Microsatellite repeats in common bean (Phaseolus vulgaris ): isolation, characterization, and cross-species amplification in Phaseolus ssp.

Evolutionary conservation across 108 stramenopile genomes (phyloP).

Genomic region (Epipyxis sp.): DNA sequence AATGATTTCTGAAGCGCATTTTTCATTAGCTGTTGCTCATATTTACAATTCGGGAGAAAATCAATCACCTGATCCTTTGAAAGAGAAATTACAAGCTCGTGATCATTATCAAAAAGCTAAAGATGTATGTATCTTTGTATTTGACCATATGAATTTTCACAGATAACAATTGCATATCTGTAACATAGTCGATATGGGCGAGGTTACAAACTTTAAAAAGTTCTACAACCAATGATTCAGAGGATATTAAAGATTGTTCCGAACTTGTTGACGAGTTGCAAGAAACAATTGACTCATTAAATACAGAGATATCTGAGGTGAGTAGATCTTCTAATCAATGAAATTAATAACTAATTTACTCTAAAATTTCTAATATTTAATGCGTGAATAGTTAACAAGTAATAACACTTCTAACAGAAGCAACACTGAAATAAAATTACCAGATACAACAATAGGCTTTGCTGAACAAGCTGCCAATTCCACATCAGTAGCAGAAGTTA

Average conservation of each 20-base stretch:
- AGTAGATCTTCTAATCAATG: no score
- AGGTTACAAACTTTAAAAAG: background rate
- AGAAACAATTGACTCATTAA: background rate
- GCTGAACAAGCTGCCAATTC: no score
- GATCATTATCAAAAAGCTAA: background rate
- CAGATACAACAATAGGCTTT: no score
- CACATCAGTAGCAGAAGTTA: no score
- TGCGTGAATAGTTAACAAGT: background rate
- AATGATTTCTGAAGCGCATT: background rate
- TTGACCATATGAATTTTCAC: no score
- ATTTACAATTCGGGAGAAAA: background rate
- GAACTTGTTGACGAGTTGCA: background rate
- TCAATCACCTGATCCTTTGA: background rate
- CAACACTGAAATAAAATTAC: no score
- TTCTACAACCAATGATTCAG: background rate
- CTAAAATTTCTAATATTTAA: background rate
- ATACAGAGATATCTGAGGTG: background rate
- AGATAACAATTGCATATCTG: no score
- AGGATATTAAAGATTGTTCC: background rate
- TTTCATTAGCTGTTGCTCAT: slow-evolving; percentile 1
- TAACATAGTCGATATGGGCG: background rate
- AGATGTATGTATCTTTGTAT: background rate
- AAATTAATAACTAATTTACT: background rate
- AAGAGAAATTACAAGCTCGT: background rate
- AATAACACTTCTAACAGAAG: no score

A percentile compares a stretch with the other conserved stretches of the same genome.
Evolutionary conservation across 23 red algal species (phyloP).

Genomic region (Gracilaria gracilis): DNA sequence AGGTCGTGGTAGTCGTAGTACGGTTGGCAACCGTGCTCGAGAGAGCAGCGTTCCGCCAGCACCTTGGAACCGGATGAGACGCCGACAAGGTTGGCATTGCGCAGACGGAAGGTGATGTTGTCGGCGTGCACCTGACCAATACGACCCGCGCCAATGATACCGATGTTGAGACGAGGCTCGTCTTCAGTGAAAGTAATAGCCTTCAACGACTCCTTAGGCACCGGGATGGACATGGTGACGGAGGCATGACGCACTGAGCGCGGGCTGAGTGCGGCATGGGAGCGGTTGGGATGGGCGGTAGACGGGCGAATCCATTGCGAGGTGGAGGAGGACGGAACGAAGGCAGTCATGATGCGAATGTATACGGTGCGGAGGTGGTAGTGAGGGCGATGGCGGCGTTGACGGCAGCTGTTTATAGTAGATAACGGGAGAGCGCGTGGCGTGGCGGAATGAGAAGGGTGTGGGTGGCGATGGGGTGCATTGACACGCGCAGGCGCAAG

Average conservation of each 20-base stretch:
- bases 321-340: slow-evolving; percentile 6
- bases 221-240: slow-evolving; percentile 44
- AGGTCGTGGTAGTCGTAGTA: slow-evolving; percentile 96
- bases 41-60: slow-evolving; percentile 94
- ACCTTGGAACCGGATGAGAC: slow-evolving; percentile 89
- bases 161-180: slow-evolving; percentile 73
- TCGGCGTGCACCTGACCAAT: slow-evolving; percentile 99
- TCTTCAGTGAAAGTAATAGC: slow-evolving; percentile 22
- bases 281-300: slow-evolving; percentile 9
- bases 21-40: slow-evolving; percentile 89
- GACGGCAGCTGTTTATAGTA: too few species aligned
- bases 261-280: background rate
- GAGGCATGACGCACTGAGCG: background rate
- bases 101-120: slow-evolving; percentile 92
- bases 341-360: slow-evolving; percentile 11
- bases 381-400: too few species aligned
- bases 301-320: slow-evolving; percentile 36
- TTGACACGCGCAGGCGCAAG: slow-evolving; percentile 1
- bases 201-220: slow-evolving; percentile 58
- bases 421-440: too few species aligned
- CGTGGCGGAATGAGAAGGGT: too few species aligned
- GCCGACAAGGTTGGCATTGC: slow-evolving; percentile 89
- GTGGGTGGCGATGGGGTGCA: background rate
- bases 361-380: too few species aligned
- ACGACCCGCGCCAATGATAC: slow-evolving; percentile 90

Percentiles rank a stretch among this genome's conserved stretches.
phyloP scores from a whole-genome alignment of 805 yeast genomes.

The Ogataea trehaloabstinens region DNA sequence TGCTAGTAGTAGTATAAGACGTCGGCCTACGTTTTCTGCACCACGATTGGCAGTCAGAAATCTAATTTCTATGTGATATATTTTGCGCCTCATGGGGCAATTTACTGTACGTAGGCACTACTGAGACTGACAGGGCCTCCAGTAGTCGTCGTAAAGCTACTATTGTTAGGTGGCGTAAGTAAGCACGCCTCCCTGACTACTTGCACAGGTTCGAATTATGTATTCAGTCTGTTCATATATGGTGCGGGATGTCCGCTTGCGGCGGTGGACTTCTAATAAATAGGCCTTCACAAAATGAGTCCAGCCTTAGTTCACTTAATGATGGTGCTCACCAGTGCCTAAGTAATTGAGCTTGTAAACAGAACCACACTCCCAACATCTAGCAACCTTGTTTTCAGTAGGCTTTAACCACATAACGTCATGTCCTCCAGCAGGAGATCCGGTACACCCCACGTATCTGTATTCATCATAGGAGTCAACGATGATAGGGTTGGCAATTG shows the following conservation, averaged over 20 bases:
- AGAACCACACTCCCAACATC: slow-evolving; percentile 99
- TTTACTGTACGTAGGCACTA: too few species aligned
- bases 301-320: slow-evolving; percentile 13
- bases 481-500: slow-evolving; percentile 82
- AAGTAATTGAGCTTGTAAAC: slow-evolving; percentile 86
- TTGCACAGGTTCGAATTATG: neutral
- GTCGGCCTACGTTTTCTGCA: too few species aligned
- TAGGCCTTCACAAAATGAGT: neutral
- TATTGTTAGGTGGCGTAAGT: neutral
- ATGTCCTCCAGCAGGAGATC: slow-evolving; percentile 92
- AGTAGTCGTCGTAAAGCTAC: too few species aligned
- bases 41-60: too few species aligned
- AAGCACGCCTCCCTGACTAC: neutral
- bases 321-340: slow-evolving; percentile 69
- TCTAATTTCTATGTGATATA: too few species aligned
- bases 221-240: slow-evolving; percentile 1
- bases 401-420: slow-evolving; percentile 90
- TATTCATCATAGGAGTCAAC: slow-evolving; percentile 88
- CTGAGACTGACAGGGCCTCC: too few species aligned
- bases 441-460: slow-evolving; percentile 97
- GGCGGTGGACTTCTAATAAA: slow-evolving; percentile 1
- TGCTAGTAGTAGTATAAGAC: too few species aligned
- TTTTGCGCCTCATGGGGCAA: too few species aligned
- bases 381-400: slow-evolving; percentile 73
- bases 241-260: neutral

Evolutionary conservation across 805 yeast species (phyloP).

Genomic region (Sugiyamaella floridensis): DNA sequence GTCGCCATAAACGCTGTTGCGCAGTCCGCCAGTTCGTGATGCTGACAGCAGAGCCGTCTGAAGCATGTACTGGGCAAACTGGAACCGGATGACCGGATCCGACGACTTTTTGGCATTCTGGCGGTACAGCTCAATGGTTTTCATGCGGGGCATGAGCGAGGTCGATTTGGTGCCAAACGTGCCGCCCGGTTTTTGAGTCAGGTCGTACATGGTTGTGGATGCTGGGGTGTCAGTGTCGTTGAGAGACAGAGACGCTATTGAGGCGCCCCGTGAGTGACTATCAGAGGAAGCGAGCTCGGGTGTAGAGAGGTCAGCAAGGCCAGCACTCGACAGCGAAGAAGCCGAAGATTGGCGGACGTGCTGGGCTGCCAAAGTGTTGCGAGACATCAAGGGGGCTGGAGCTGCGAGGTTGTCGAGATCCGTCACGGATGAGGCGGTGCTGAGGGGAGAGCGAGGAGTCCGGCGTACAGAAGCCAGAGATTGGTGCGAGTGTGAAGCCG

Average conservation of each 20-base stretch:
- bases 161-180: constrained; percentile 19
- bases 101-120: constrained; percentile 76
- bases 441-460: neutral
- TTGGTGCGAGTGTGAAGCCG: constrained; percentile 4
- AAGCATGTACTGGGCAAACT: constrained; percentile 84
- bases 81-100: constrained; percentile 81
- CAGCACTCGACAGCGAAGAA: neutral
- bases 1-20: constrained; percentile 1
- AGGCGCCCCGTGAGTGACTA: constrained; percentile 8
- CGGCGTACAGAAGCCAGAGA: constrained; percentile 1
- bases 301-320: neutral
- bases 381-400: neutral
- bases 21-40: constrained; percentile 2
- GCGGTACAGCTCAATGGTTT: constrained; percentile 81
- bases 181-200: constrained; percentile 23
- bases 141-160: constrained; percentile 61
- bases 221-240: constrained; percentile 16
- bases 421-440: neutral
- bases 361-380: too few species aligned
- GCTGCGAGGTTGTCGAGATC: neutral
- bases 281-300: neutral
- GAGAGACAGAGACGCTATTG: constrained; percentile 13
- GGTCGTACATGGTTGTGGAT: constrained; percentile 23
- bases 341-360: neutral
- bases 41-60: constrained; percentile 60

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Phaseolus beans are distributed worldwide and are cultivated in the tropics, subtropics, and temperate zones. The common bean is the most important grain legume for direct human consumption in the world. The objectives of this study were to isolate microsatellite repeats and to establish their discriminatory power (D-L) to be used in bean diversity characterization and mapping. We isolated, cloned, and sequenced genomic DNA fragments that contained microsatellite loci from three genomic libraries of Phaseolus vulgaris L. The polymorphism of the microsatellites was evaluated in a panel of 21 P. vulgaris genotypes made up of cultivated and wild beans from the Meso-american and Andean pools, and nine genotypes from four Phaseolus species. The number of alleles per microsatellite locus ranged from 1 to 14, with an average of 6 alleles per primer pair. Almost all the microsatellite loci showed high levels of discriminatory power, with the highest value being 0.94. These results indicate that microsatellites can be valuable genetic markers for assessing genetic diversity in the P. vulgaris. The high levels of polymorphism of these new bean microsatellites and their wide cross-species transportability make these new markers useful for mapping and molecular characterization of Phaseolus species.
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